Northrop Grumman officials are
disputing a recent report that outlines possible design flaws in
U.S. Coast Guard vessels being constructed at the Pascagoula
Northrop Grumman spokesman Bill Glenn said the dispute between
the company and Coast Guard is in interpreting test data from a
Coast Guard spokesman Cmdr. Brendan McPherson agreed the dispute
is technical in nature.
"We have a difference in opinion in the lifespan of the
ships," McPherson said. "There is no question of the
seaworthiness of the ships. The issue is not in the safety of the
ships. They will do the job they are designed to do."
The National Security Cutters are $750 million vessels designed
to help the Coast Guard reach into deep waters off the United
The Coast Guard plans to buy eight of the cutters, each of which
are being built at Northrop Grumman's Ingalls Shipyard, the state's
largest private employer.
The first two cutters, the Bertholf and the Waesche are under
construction. Last November, Coast Guard officials christened the
Bertholf, the first cutter to be constructed, and expect to hand it
over to the Coast Guard in at the start of 2008. The Waesche is
expected to enter the Coast Guard's fleet in mid 2009.
The cutters are being constructed by a partnership between
Lockheed Martin and Northrop Grumman named Integrated Coast Guard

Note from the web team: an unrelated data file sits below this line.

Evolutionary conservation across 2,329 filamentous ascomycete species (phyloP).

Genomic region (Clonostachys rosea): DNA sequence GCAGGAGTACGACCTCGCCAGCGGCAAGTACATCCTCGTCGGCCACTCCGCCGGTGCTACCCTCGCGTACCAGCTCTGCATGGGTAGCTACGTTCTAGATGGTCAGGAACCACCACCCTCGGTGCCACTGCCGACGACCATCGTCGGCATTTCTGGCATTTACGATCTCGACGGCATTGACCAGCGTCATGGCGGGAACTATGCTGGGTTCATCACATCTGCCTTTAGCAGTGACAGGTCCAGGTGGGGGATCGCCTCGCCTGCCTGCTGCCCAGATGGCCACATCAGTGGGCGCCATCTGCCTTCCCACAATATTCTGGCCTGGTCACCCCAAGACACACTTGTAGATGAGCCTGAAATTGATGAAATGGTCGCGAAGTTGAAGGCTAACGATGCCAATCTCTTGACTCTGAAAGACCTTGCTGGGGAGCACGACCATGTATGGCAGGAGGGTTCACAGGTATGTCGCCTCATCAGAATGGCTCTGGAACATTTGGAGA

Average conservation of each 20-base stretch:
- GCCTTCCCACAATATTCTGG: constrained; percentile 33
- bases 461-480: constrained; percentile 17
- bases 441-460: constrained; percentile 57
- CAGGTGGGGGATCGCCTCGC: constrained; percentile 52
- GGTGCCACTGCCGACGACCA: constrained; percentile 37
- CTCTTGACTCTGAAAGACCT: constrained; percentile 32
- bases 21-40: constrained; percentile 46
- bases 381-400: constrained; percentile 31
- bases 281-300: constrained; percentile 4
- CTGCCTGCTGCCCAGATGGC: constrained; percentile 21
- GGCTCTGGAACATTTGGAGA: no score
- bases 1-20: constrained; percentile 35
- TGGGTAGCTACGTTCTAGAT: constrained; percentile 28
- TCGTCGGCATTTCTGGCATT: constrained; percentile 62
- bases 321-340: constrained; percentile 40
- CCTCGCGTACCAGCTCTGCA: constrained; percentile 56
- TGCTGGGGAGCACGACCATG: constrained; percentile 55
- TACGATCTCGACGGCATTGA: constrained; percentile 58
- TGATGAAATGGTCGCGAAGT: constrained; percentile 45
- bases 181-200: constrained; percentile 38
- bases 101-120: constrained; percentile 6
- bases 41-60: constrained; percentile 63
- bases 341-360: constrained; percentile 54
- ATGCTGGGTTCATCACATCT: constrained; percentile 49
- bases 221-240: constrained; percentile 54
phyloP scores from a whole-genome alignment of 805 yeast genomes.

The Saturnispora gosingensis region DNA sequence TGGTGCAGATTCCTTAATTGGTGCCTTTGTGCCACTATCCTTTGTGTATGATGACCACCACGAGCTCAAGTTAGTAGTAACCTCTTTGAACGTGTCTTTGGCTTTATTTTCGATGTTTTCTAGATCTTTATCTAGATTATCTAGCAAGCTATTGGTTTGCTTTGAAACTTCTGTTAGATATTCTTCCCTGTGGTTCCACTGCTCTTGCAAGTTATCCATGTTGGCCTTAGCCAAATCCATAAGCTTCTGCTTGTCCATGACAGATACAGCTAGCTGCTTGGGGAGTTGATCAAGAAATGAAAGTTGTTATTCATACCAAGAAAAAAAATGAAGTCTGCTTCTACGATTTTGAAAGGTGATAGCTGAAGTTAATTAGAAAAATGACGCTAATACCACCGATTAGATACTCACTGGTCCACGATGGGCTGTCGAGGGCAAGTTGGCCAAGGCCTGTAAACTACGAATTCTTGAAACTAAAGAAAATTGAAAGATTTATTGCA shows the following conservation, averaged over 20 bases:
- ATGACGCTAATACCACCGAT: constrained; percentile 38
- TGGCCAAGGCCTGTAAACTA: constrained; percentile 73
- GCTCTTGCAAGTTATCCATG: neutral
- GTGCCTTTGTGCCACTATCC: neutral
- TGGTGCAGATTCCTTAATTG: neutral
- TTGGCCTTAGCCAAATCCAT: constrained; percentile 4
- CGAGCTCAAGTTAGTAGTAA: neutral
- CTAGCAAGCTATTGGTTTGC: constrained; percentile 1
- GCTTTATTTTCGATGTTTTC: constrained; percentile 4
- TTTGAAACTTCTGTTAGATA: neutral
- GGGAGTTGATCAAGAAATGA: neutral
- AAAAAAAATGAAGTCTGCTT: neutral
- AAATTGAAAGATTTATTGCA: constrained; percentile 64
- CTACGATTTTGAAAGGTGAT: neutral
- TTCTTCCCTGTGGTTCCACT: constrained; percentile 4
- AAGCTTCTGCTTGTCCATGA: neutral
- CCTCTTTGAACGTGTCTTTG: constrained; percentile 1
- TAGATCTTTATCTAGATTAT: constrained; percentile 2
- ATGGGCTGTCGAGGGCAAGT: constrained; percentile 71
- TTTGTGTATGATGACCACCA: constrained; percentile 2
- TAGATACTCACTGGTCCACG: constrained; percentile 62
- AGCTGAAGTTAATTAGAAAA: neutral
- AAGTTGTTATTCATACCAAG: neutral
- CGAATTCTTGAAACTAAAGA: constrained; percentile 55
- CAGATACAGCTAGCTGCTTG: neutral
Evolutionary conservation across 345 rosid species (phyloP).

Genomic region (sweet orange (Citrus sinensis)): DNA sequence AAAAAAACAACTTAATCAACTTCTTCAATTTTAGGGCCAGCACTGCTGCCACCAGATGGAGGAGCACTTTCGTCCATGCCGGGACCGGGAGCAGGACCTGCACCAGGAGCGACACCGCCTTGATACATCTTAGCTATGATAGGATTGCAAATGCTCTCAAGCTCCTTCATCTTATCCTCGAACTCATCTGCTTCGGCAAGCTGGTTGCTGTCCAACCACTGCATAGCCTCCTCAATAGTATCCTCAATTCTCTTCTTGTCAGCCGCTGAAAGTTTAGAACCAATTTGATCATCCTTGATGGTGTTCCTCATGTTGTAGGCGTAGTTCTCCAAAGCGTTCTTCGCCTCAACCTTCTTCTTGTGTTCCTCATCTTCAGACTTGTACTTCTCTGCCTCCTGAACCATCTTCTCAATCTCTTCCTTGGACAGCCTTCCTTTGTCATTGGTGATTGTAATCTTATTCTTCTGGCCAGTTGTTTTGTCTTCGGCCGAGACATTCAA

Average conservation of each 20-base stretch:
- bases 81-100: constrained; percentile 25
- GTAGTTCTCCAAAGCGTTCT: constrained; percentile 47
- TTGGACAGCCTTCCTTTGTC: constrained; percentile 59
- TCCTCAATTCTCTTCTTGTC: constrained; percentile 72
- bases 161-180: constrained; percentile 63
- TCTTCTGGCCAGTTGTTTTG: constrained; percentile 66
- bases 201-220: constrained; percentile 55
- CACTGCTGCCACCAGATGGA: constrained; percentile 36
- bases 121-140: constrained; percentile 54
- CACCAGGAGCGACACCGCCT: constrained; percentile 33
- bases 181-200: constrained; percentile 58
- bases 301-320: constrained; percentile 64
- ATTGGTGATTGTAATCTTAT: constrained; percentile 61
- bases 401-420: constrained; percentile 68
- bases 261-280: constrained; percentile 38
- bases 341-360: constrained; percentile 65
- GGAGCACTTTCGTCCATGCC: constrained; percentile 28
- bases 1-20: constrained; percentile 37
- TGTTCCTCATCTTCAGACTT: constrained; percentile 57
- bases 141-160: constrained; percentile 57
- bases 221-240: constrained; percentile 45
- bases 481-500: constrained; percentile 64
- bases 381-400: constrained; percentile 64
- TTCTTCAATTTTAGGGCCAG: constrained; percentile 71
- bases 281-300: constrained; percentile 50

According to U.S. Rep. Gene Taylor, D-Miss., the cutters have a
possible flaw near the ballast pumps, which are below the
waterline. He said flaw could cause the hull to crack, which could,
in turn, lead to water flooding engine compartments or the cutter
Bill Glenn, spokesman for Northrop Grumman, however, said the
shipbuilder disagreed with the Coast Guard about a possible flaw
that was reported Wednesday.
He said the disagreement can be traced to how a Navy model is
used to evaluate hull design. He said the model gives one answer
when it is calibrated against what is known about existing, or
proven, ships. The raw data alone, though, gives a different answer
as to hull life, according to a www.gulflive.com article.
"When you use a known or proven ship to calibrate the model it
predicts in excess of 50 years," Glenn said. "When you run the
model with raw data it predicts less than 30 years."